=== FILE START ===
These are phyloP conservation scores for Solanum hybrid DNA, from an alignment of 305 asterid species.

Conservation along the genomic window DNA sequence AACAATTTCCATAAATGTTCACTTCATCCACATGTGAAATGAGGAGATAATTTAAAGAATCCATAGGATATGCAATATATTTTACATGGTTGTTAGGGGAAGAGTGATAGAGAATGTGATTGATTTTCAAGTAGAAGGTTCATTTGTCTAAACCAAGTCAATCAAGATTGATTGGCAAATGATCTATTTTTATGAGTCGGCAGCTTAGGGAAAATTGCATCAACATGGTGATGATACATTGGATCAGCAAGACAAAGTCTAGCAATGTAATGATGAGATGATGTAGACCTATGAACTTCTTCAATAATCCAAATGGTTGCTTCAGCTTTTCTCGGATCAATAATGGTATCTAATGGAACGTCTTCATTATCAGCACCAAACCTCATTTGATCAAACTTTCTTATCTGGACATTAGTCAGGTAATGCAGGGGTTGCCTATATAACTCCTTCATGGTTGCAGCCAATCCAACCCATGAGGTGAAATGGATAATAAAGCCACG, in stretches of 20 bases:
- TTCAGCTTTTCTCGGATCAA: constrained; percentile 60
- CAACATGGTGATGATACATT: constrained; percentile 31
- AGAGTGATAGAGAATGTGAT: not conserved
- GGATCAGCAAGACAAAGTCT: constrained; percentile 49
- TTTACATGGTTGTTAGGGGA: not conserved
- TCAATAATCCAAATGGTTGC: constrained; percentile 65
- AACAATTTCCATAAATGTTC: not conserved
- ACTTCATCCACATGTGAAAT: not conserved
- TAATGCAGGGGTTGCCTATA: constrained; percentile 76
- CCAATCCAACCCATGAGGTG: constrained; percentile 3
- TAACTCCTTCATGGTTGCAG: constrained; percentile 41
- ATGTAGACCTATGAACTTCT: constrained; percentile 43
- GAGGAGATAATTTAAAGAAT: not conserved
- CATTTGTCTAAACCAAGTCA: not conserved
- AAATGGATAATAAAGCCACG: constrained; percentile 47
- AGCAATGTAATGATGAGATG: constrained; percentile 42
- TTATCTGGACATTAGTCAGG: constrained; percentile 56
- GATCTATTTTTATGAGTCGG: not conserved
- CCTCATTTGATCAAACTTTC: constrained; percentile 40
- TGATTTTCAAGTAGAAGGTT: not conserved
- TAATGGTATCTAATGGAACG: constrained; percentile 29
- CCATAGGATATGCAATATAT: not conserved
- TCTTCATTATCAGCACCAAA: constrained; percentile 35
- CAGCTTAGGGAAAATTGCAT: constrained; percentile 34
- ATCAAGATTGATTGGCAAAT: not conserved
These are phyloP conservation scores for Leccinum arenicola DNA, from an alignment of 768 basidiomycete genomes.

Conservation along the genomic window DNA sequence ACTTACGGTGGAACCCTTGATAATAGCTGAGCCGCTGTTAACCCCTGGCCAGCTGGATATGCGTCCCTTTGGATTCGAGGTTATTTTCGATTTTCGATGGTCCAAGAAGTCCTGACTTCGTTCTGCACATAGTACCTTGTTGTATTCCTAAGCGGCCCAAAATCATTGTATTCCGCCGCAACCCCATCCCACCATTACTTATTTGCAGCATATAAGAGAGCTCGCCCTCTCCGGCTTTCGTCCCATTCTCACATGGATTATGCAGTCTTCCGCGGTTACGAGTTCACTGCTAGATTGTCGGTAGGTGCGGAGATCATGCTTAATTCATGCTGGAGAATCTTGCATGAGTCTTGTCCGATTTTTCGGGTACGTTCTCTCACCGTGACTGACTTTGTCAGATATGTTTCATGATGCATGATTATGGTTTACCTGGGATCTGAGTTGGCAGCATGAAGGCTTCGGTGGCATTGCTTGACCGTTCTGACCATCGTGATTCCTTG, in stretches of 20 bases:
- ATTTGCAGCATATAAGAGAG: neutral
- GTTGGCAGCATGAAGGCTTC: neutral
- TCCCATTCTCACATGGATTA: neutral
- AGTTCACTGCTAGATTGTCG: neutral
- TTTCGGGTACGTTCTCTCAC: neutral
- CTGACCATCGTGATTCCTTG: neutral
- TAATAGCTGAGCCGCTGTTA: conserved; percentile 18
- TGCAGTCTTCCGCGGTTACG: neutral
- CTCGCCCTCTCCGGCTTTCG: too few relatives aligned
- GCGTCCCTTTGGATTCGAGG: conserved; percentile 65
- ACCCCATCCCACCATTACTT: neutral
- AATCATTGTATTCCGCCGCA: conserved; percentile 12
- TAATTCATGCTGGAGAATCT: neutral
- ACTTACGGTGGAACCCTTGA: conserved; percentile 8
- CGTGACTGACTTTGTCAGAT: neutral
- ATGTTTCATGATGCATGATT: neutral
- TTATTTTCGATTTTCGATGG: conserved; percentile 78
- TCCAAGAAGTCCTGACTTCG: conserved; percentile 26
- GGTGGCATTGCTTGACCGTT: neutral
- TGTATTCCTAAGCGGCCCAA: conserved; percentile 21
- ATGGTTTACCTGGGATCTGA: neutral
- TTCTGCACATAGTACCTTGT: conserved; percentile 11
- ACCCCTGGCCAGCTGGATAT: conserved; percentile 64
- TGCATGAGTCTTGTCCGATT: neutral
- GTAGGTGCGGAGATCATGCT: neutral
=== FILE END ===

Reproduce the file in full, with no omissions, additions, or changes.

These are phyloP conservation scores for Solanum hybrid DNA, from an alignment of 305 asterid species.

Conservation along the genomic window DNA sequence AACAATTTCCATAAATGTTCACTTCATCCACATGTGAAATGAGGAGATAATTTAAAGAATCCATAGGATATGCAATATATTTTACATGGTTGTTAGGGGAAGAGTGATAGAGAATGTGATTGATTTTCAAGTAGAAGGTTCATTTGTCTAAACCAAGTCAATCAAGATTGATTGGCAAATGATCTATTTTTATGAGTCGGCAGCTTAGGGAAAATTGCATCAACATGGTGATGATACATTGGATCAGCAAGACAAAGTCTAGCAATGTAATGATGAGATGATGTAGACCTATGAACTTCTTCAATAATCCAAATGGTTGCTTCAGCTTTTCTCGGATCAATAATGGTATCTAATGGAACGTCTTCATTATCAGCACCAAACCTCATTTGATCAAACTTTCTTATCTGGACATTAGTCAGGTAATGCAGGGGTTGCCTATATAACTCCTTCATGGTTGCAGCCAATCCAACCCATGAGGTGAAATGGATAATAAAGCCACG, in stretches of 20 bases:
- TTCAGCTTTTCTCGGATCAA: constrained; percentile 60
- CAACATGGTGATGATACATT: constrained; percentile 31
- AGAGTGATAGAGAATGTGAT: not conserved
- GGATCAGCAAGACAAAGTCT: constrained; percentile 49
- TTTACATGGTTGTTAGGGGA: not conserved
- TCAATAATCCAAATGGTTGC: constrained; percentile 65
- AACAATTTCCATAAATGTTC: not conserved
- ACTTCATCCACATGTGAAAT: not conserved
- TAATGCAGGGGTTGCCTATA: constrained; percentile 76
- CCAATCCAACCCATGAGGTG: constrained; percentile 3
- TAACTCCTTCATGGTTGCAG: constrained; percentile 41
- ATGTAGACCTATGAACTTCT: constrained; percentile 43
- GAGGAGATAATTTAAAGAAT: not conserved
- CATTTGTCTAAACCAAGTCA: not conserved
- AAATGGATAATAAAGCCACG: constrained; percentile 47
- AGCAATGTAATGATGAGATG: constrained; percentile 42
- TTATCTGGACATTAGTCAGG: constrained; percentile 56
- GATCTATTTTTATGAGTCGG: not conserved
- CCTCATTTGATCAAACTTTC: constrained; percentile 40
- TGATTTTCAAGTAGAAGGTT: not conserved
- TAATGGTATCTAATGGAACG: constrained; percentile 29
- CCATAGGATATGCAATATAT: not conserved
- TCTTCATTATCAGCACCAAA: constrained; percentile 35
- CAGCTTAGGGAAAATTGCAT: constrained; percentile 34
- ATCAAGATTGATTGGCAAAT: not conserved
These are phyloP conservation scores for Leccinum arenicola DNA, from an alignment of 768 basidiomycete genomes.

Conservation along the genomic window DNA sequence ACTTACGGTGGAACCCTTGATAATAGCTGAGCCGCTGTTAACCCCTGGCCAGCTGGATATGCGTCCCTTTGGATTCGAGGTTATTTTCGATTTTCGATGGTCCAAGAAGTCCTGACTTCGTTCTGCACATAGTACCTTGTTGTATTCCTAAGCGGCCCAAAATCATTGTATTCCGCCGCAACCCCATCCCACCATTACTTATTTGCAGCATATAAGAGAGCTCGCCCTCTCCGGCTTTCGTCCCATTCTCACATGGATTATGCAGTCTTCCGCGGTTACGAGTTCACTGCTAGATTGTCGGTAGGTGCGGAGATCATGCTTAATTCATGCTGGAGAATCTTGCATGAGTCTTGTCCGATTTTTCGGGTACGTTCTCTCACCGTGACTGACTTTGTCAGATATGTTTCATGATGCATGATTATGGTTTACCTGGGATCTGAGTTGGCAGCATGAAGGCTTCGGTGGCATTGCTTGACCGTTCTGACCATCGTGATTCCTTG, in stretches of 20 bases:
- ATTTGCAGCATATAAGAGAG: neutral
- GTTGGCAGCATGAAGGCTTC: neutral
- TCCCATTCTCACATGGATTA: neutral
- AGTTCACTGCTAGATTGTCG: neutral
- TTTCGGGTACGTTCTCTCAC: neutral
- CTGACCATCGTGATTCCTTG: neutral
- TAATAGCTGAGCCGCTGTTA: conserved; percentile 18
- TGCAGTCTTCCGCGGTTACG: neutral
- CTCGCCCTCTCCGGCTTTCG: too few relatives aligned
- GCGTCCCTTTGGATTCGAGG: conserved; percentile 65
- ACCCCATCCCACCATTACTT: neutral
- AATCATTGTATTCCGCCGCA: conserved; percentile 12
- TAATTCATGCTGGAGAATCT: neutral
- ACTTACGGTGGAACCCTTGA: conserved; percentile 8
- CGTGACTGACTTTGTCAGAT: neutral
- ATGTTTCATGATGCATGATT: neutral
- TTATTTTCGATTTTCGATGG: conserved; percentile 78
- TCCAAGAAGTCCTGACTTCG: conserved; percentile 26
- GGTGGCATTGCTTGACCGTT: neutral
- TGTATTCCTAAGCGGCCCAA: conserved; percentile 21
- ATGGTTTACCTGGGATCTGA: neutral
- TTCTGCACATAGTACCTTGT: conserved; percentile 11
- ACCCCTGGCCAGCTGGATAT: conserved; percentile 64
- TGCATGAGTCTTGTCCGATT: neutral
- GTAGGTGCGGAGATCATGCT: neutral